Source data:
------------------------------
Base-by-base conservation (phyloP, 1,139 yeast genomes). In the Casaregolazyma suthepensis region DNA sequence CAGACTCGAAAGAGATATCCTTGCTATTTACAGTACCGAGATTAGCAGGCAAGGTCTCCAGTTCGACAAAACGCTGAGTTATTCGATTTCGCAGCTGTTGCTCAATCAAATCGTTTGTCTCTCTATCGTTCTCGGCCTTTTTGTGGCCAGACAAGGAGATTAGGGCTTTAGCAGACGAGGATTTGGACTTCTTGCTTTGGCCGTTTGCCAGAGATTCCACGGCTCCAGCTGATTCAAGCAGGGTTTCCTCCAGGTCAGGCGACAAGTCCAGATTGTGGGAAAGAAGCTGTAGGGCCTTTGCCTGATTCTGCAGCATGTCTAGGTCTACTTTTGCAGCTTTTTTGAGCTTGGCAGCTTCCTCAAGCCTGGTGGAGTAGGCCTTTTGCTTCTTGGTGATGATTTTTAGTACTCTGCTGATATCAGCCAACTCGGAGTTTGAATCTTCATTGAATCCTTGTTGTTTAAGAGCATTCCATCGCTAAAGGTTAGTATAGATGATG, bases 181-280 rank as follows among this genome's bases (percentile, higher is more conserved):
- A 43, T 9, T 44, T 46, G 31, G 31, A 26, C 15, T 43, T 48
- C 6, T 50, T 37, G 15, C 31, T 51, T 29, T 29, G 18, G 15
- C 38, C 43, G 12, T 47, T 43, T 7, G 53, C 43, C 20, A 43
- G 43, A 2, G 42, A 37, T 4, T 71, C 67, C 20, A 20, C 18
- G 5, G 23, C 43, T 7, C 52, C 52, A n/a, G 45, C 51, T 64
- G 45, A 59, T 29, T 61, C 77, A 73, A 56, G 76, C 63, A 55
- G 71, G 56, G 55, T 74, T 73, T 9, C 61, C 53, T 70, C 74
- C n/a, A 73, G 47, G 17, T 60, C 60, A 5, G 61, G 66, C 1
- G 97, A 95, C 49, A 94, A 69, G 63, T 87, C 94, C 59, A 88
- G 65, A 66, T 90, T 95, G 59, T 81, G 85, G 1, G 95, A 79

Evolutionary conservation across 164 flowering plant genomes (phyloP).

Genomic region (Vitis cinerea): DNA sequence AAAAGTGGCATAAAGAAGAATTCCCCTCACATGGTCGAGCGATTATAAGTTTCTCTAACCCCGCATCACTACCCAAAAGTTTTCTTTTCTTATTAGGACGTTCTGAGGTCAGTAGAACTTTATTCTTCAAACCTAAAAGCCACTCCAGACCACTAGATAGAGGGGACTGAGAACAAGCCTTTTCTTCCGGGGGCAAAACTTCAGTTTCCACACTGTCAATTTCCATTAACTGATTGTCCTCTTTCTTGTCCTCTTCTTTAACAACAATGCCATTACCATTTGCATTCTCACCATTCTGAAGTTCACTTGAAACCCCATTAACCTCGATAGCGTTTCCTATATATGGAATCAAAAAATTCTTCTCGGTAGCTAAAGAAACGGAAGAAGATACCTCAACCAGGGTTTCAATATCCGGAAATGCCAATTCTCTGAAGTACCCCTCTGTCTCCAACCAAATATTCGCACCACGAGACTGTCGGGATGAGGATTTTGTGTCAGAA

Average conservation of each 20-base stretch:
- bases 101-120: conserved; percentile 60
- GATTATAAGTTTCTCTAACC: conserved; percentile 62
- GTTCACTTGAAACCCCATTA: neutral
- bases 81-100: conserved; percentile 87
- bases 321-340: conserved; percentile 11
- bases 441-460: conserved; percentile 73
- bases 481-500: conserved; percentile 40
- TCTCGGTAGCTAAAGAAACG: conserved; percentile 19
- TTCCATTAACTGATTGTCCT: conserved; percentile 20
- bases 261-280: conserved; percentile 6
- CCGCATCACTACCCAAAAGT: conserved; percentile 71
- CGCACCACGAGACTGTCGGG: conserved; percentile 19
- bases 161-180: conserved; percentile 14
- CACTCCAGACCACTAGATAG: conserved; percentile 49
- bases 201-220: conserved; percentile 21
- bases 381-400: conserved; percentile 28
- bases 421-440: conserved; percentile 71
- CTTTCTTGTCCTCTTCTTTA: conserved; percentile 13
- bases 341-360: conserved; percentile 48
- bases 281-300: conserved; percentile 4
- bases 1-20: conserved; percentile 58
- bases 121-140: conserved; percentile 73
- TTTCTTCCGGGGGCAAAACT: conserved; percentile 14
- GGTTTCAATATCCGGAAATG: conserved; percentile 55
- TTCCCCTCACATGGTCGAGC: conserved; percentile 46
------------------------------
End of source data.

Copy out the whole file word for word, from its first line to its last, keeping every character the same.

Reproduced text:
Base-by-base conservation (phyloP, 1,139 yeast genomes). In the Casaregolazyma suthepensis region DNA sequence CAGACTCGAAAGAGATATCCTTGCTATTTACAGTACCGAGATTAGCAGGCAAGGTCTCCAGTTCGACAAAACGCTGAGTTATTCGATTTCGCAGCTGTTGCTCAATCAAATCGTTTGTCTCTCTATCGTTCTCGGCCTTTTTGTGGCCAGACAAGGAGATTAGGGCTTTAGCAGACGAGGATTTGGACTTCTTGCTTTGGCCGTTTGCCAGAGATTCCACGGCTCCAGCTGATTCAAGCAGGGTTTCCTCCAGGTCAGGCGACAAGTCCAGATTGTGGGAAAGAAGCTGTAGGGCCTTTGCCTGATTCTGCAGCATGTCTAGGTCTACTTTTGCAGCTTTTTTGAGCTTGGCAGCTTCCTCAAGCCTGGTGGAGTAGGCCTTTTGCTTCTTGGTGATGATTTTTAGTACTCTGCTGATATCAGCCAACTCGGAGTTTGAATCTTCATTGAATCCTTGTTGTTTAAGAGCATTCCATCGCTAAAGGTTAGTATAGATGATG, bases 181-280 rank as follows among this genome's bases (percentile, higher is more conserved):
- A 43, T 9, T 44, T 46, G 31, G 31, A 26, C 15, T 43, T 48
- C 6, T 50, T 37, G 15, C 31, T 51, T 29, T 29, G 18, G 15
- C 38, C 43, G 12, T 47, T 43, T 7, G 53, C 43, C 20, A 43
- G 43, A 2, G 42, A 37, T 4, T 71, C 67, C 20, A 20, C 18
- G 5, G 23, C 43, T 7, C 52, C 52, A n/a, G 45, C 51, T 64
- G 45, A 59, T 29, T 61, C 77, A 73, A 56, G 76, C 63, A 55
- G 71, G 56, G 55, T 74, T 73, T 9, C 61, C 53, T 70, C 74
- C n/a, A 73, G 47, G 17, T 60, C 60, A 5, G 61, G 66, C 1
- G 97, A 95, C 49, A 94, A 69, G 63, T 87, C 94, C 59, A 88
- G 65, A 66, T 90, T 95, G 59, T 81, G 85, G 1, G 95, A 79

Evolutionary conservation across 164 flowering plant genomes (phyloP).

Genomic region (Vitis cinerea): DNA sequence AAAAGTGGCATAAAGAAGAATTCCCCTCACATGGTCGAGCGATTATAAGTTTCTCTAACCCCGCATCACTACCCAAAAGTTTTCTTTTCTTATTAGGACGTTCTGAGGTCAGTAGAACTTTATTCTTCAAACCTAAAAGCCACTCCAGACCACTAGATAGAGGGGACTGAGAACAAGCCTTTTCTTCCGGGGGCAAAACTTCAGTTTCCACACTGTCAATTTCCATTAACTGATTGTCCTCTTTCTTGTCCTCTTCTTTAACAACAATGCCATTACCATTTGCATTCTCACCATTCTGAAGTTCACTTGAAACCCCATTAACCTCGATAGCGTTTCCTATATATGGAATCAAAAAATTCTTCTCGGTAGCTAAAGAAACGGAAGAAGATACCTCAACCAGGGTTTCAATATCCGGAAATGCCAATTCTCTGAAGTACCCCTCTGTCTCCAACCAAATATTCGCACCACGAGACTGTCGGGATGAGGATTTTGTGTCAGAA

Average conservation of each 20-base stretch:
- bases 101-120: conserved; percentile 60
- GATTATAAGTTTCTCTAACC: conserved; percentile 62
- GTTCACTTGAAACCCCATTA: neutral
- bases 81-100: conserved; percentile 87
- bases 321-340: conserved; percentile 11
- bases 441-460: conserved; percentile 73
- bases 481-500: conserved; percentile 40
- TCTCGGTAGCTAAAGAAACG: conserved; percentile 19
- TTCCATTAACTGATTGTCCT: conserved; percentile 20
- bases 261-280: conserved; percentile 6
- CCGCATCACTACCCAAAAGT: conserved; percentile 71
- CGCACCACGAGACTGTCGGG: conserved; percentile 19
- bases 161-180: conserved; percentile 14
- CACTCCAGACCACTAGATAG: conserved; percentile 49
- bases 201-220: conserved; percentile 21
- bases 381-400: conserved; percentile 28
- bases 421-440: conserved; percentile 71
- CTTTCTTGTCCTCTTCTTTA: conserved; percentile 13
- bases 341-360: conserved; percentile 48
- bases 281-300: conserved; percentile 4
- bases 1-20: conserved; percentile 58
- bases 121-140: conserved; percentile 73
- TTTCTTCCGGGGGCAAAACT: conserved; percentile 14
- GGTTTCAATATCCGGAAATG: conserved; percentile 55
- TTCCCCTCACATGGTCGAGC: conserved; percentile 46